Ranakpur Jain Temple

ranakpur-jain-temple

Name        : Ranakpur Jain Pilgrimage

Situated   : 90 kms from Udaipur

Built year : 15th century

Entry fee  : Free

Ranakpur is located in the mountain ranges of Pali district, 23 kms. away from the Phalna railway station. Ranakpur is reached after passing lush green valleys and streams and the heart capturing views drive away any fatigue of the journey. The Ranakpur Jain Temple were built during the reign of the liberal and gifted monarch Rana Kumbha in the 15th century. An enormous basement covers 48,000 sq. feet area. There are four subsidiary shrines, twenty four pillared halls and eligibly domes supported by over four hundred columns.

Ranakpur Temples are acclaimed world-wide for their intricate and superb architectural style. These temples form one of the five major pilgrimages of the Jains. Located in village of Ranakpur near Sadri town in the Pali district of Rajasthan, Ranakpur temple lies at a distance of 95 kms in the north of Udaipur city. The temple is easily accessible from the city of Udaipur as regular buses are easily available. Built in the 15th century, Ranakpur temples are known for being the largest and most important temples of the Jain cult.

The temple is said to have been built by Seth Dharna Sah (a Jain businessman) with the aid of Rana Kumbha, who ruled Mewar in the 15th century. Ranakpur got its name after the name of the Rajput Monarch and likewise the temples. The temple complex is positioned in an isolated valley on the western side of the Aravalli Range. The Jain Temples of Ranakpur are certainly creditable for their splendid architecture. This temple is wholly constructed in light colored marble and comprises a basement covering an area of 48000 sq feet. There are more than 1400 exquisitely carved pillars that support the temple.

In the complex, there are several temples including Chaumukha temple, Parsavanath temple, Amba Mata Temple and Surya Temple. Amongst all of them, Chaumukha Temple is the most important and as the term Chaumukha suggests, this temple is four-faced. Chaumukha temple is dedicated to Lord Adinath, who is the first ‘Tirthankara’ of the Jains. The Temple structure is highly compound having four different doorways to get into the chambers. These chambers ultimately take you to the main hall where the image of Adinath is positioned.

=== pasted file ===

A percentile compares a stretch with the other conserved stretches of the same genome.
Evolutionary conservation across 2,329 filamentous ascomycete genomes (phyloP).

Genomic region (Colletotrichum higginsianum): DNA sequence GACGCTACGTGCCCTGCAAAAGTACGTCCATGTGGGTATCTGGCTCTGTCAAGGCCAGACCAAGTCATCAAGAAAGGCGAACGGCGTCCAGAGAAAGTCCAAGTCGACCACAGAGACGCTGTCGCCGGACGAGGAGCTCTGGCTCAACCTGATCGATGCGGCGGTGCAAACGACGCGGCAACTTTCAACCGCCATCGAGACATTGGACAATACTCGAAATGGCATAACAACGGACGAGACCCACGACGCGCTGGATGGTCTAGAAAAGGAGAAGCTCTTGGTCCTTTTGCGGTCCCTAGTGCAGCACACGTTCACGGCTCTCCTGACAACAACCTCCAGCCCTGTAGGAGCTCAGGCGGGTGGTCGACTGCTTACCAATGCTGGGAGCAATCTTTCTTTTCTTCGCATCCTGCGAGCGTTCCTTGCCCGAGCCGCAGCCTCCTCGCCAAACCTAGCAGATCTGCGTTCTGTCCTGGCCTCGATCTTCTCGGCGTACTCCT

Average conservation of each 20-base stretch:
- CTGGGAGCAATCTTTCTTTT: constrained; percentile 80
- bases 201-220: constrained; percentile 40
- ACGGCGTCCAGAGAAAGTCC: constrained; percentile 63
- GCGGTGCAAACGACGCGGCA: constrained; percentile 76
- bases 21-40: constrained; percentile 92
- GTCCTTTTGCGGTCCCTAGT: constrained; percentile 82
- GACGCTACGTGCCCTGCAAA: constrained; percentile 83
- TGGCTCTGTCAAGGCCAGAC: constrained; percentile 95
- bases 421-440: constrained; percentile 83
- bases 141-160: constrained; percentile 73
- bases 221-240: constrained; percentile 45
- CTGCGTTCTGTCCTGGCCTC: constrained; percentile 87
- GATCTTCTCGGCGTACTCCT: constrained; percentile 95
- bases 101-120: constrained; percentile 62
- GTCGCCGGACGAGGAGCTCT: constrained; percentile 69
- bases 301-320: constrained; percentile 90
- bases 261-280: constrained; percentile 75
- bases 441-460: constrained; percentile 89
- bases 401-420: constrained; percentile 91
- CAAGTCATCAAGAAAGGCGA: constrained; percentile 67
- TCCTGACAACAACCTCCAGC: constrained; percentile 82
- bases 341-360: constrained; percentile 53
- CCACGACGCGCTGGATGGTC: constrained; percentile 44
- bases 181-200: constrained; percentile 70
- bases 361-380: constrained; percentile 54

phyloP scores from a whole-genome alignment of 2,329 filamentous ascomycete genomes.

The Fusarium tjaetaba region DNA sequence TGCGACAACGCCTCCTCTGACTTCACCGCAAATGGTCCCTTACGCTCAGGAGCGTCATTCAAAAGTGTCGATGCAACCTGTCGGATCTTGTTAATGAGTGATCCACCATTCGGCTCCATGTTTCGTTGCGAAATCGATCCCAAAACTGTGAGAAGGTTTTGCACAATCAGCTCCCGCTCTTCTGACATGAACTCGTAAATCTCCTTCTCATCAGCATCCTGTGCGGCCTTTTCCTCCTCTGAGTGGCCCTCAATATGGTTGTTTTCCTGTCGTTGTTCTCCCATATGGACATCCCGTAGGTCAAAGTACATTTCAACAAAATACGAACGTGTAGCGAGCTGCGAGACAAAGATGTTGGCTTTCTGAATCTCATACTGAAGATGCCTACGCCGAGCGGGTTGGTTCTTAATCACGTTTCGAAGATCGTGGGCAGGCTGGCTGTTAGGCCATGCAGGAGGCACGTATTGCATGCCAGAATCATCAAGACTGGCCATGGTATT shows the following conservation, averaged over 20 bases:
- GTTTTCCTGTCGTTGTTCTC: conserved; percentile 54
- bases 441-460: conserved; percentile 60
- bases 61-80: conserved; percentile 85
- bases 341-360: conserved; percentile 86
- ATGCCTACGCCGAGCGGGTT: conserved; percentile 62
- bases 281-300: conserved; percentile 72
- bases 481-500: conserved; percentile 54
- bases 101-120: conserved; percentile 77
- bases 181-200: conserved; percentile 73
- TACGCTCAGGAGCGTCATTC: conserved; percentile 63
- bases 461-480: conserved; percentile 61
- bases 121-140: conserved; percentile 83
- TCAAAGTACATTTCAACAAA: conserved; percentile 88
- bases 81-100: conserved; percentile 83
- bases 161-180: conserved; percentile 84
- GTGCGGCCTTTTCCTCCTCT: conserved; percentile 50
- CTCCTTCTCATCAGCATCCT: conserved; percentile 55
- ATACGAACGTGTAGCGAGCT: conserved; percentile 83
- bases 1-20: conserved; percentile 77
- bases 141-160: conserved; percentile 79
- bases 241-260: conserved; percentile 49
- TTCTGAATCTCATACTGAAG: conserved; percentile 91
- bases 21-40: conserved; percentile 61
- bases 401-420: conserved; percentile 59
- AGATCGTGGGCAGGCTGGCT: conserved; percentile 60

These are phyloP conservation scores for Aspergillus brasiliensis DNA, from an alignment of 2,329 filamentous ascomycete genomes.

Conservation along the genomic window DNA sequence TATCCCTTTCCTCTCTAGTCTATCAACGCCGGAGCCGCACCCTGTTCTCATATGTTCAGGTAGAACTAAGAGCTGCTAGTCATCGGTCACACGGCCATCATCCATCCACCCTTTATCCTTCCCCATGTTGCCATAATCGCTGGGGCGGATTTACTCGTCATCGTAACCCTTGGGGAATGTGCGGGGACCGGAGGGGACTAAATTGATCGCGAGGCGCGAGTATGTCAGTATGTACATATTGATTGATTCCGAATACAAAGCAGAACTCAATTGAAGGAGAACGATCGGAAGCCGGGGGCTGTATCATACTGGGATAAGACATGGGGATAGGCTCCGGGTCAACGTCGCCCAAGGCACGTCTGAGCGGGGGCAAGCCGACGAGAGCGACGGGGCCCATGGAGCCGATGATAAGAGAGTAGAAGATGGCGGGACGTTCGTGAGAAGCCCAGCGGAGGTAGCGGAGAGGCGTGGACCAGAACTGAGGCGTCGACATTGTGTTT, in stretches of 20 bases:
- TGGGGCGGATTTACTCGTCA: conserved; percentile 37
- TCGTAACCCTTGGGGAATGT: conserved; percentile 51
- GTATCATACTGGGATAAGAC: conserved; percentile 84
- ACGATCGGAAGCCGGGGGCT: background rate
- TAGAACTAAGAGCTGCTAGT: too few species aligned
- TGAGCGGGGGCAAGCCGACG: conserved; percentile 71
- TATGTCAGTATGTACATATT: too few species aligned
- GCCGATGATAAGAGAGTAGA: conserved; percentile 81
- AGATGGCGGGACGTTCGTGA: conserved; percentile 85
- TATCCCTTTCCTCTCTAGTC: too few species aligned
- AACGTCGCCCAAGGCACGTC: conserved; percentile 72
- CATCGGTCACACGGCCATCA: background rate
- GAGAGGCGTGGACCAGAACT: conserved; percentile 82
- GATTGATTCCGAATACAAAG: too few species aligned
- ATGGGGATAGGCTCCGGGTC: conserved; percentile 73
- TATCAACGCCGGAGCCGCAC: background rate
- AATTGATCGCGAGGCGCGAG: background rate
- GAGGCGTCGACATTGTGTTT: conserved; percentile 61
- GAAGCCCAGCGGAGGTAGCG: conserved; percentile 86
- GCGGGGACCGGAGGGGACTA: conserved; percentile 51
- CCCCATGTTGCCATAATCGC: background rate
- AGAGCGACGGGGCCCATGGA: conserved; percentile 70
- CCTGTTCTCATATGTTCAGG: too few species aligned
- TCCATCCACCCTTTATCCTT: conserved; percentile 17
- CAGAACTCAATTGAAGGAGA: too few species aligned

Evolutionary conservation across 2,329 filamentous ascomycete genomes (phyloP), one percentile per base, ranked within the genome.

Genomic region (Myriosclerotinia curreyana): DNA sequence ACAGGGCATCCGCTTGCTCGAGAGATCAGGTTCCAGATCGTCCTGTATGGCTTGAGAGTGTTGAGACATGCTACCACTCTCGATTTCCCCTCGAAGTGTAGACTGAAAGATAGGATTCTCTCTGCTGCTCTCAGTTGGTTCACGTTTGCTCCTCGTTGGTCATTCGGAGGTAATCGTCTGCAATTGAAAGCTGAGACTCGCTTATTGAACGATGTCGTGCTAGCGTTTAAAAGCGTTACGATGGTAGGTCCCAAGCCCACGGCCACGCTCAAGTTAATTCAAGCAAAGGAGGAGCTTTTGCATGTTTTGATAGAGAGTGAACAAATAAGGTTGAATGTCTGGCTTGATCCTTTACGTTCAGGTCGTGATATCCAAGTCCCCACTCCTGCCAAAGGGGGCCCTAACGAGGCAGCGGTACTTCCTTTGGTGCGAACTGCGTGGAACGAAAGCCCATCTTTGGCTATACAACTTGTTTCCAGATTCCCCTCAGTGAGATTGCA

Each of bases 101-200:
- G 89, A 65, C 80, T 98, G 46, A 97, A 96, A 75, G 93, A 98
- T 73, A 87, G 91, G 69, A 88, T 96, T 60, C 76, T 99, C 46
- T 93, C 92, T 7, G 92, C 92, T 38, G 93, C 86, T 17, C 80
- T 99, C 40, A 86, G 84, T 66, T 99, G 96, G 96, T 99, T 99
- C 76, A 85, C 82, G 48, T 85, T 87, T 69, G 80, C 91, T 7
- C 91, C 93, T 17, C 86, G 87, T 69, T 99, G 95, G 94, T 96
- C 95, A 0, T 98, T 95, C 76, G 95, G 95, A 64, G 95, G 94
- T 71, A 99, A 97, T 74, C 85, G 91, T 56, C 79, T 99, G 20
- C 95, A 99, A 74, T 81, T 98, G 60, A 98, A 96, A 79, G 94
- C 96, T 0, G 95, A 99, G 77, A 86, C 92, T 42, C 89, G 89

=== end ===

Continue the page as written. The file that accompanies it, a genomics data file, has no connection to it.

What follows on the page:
The four faced image also symbolizes the Tirthankara’s quest for the four directions and ultimately the cosmos. The image is surrounded by many small shrines and domes. One more range of cells with separate roofs encircles these shrines and domes all over again. The five spires elevate above the walls and around 20 cupolas rise from roof of the pillared hall. Each spire houses a shrine and the largest shrine is the important one that addresses the central altar. The temple ceilings are festooned with foliate scrollwork and geometric patterns.

The temple is a masterpiece of architecture and boasts of not less than four additional shrines. It has 24 pillared halls with 80 domes that are supported by 400 columns. The upper and lower parts of the domes are linked by brackets that have deities’ sculptures. Above all, you would be amazed to see at a height of 45 feet engraved nymphs playing the flute in various dance postures. Each column is intricately carved and it is surprising to know that no two columns have the similar design.

Apart from this, another stunning act about these columns is that they change their color from golden to pale blue after every hour during the day. In the mandap (prayer hall), the two big bells of 108 kg each produce a harmonious sound on the movement. Chaumukha temple is formed like a Nalinigulm Vimana (heavenly aircraft) and provides this whole structure a celestial appearance. Conceivably, it is due to the intricacy of the structure that the temple took approximately 65 years to complete.

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